Gregor Townsend vows better days lie ahead for Scotland

Head coach believes his side have more to offer and will bounce back when the Six Nations kicks off in just over three months' time

Gregor Townsend was fairly philosophical after steam's defeat to Japan.
Gregor Townsend was fairly philosophical after steam's defeat to Japan. lmage: Fotosport/David Gibson
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GREGOR TOWNSEND says that he believes Scotland can bounce back from their early World Cup exit when the Six Nations kicks 0ff in just over three months’ time.

His side’s 28-21 defeat to host nation Japan in Yokohama earlier today left them third in Pool A, meaning they become only the second Scottish side ever – after Andy Robinson’s team in 2011 – to fall at the first hurdle in international rugby’s flagship  competition.

It is a painful blow, but Townsend stressed that the team were always up against it after being burdened with playing their last two pool games – against Russia and Japan – just four days apart, which put an enormous stress on the squad.

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“There’s a lot more in this team,” said Townsend. “Experiences are what make you as a group and how you react to those experiences. It was a unique situation we were in and we always knew it was going to be a challenge given our turnaround.

“But we had the team and we had the ability at the start of the game to go on and win it by the necessary amount of points. That we didn’t was hugely disappointing. We have to learn from that, and we’ve got to improve as we get to next tournament, the Six Nations.”

The coach added that the biggest emotion he felt in the aftermath of the Japan team was regret that the team failed to deliver to the standards they expect of themselves. “Over the piece we are disappointed that we were not able to win by more than eight points,” he said. “We started very well in attack and defence, but we didn’t see much of the ball for the rest of the first half. Partly due to the errors we made, but also due to what Japan were doing when they had the ball.

“Two tries from our perspective were soft,” he added. “Both from our possession, one from a 22 restart and another one the ball was ripped out. That happened either side of half-time and that made it very difficult for the result we were looking for.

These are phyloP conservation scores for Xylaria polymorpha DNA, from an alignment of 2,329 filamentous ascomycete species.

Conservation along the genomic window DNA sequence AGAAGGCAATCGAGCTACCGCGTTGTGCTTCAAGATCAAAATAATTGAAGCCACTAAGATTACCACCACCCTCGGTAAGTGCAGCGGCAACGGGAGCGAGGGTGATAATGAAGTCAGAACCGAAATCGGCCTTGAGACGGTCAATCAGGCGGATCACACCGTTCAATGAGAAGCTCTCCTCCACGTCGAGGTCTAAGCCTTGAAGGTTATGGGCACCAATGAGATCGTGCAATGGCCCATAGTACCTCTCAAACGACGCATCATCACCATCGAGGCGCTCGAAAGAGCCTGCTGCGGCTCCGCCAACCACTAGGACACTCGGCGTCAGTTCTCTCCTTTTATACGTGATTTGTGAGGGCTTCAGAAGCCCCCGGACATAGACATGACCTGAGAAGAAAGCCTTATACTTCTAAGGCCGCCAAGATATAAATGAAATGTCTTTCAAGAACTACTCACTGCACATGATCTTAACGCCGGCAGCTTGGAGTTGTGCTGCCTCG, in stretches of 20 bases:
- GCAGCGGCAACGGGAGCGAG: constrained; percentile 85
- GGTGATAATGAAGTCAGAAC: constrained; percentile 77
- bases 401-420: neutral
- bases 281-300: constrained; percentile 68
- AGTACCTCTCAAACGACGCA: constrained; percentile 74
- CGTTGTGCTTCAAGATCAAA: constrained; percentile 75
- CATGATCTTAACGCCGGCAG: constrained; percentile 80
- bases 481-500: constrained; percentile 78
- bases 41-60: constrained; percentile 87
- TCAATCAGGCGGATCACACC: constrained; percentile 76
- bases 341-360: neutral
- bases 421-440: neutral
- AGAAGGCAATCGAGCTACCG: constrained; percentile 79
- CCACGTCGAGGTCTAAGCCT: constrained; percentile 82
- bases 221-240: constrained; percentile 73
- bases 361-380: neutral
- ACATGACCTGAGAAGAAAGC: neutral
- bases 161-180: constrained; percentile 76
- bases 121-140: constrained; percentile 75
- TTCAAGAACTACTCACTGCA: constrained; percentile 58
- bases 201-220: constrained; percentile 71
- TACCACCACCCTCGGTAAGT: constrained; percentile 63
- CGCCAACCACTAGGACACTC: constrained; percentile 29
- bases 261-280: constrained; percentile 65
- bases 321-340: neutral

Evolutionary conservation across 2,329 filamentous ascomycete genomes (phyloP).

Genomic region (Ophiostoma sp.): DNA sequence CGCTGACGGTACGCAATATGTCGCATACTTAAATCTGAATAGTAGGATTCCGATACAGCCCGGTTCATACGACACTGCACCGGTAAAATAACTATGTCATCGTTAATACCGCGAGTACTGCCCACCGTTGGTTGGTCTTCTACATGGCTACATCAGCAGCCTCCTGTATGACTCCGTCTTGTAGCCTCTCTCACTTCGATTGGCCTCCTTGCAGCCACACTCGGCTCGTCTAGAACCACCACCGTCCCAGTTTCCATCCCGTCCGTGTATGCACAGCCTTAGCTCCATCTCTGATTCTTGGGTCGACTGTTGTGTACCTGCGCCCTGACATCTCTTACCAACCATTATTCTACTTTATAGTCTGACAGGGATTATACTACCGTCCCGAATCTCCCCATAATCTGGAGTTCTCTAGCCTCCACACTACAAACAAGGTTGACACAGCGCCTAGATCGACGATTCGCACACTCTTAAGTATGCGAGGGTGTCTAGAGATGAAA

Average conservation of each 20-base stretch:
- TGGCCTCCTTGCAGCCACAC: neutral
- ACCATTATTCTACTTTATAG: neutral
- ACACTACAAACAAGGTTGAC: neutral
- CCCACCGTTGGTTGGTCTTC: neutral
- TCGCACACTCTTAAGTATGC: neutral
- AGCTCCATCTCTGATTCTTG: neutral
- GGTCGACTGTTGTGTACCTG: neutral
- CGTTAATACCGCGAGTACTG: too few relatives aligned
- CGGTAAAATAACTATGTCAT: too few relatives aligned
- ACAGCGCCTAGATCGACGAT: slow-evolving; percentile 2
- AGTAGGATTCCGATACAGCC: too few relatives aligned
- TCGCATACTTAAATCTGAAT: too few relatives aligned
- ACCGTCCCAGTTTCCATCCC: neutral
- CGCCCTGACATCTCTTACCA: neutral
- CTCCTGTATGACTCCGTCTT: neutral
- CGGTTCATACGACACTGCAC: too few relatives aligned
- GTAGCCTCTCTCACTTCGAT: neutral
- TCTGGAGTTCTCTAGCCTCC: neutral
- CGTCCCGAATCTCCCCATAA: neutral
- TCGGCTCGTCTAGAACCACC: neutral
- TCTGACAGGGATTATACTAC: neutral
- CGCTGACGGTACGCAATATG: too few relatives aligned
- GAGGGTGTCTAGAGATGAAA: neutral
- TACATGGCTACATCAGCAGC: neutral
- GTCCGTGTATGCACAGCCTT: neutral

“The players put a huge effort into the next ten to 15 minutes, and with 58 minutes gone we were only seven points behind. But we did not do enough to get the win.

“Of course, we came here with high aspirations and getting out of the pool stage. We have worked really hard throughout the last four months and throughout the tournament to go further than we did tonight. It is obviously very disappointing.”

No excuses

Scotland also had to contend with a huge amount of uncertainty this week as to whether their final game would go ahead or would be cancelled (meaning they would be dumped out of the tournament) if the impact of Typhoon Hagibis rendered the International Stadium Yokohama unplayable. A final decision on whether the game would go ahead was only made just over seven hours before kick-off.

That was the case for both teams, but given that Japan would have gone through anyway if the game had been cancelled, the uncertainty surely weighed more heavily on Scottish minds. To Townsend’s credit, he refused to cite that as a mitigating factor, pointing out that his players started the match like a runaway train, with Finn Russell going over for the opening try in the sixth minute.

“The players acted very professionally,” he said. “We always believed the game was going to go ahead. We acted and behaved that way in our preparations.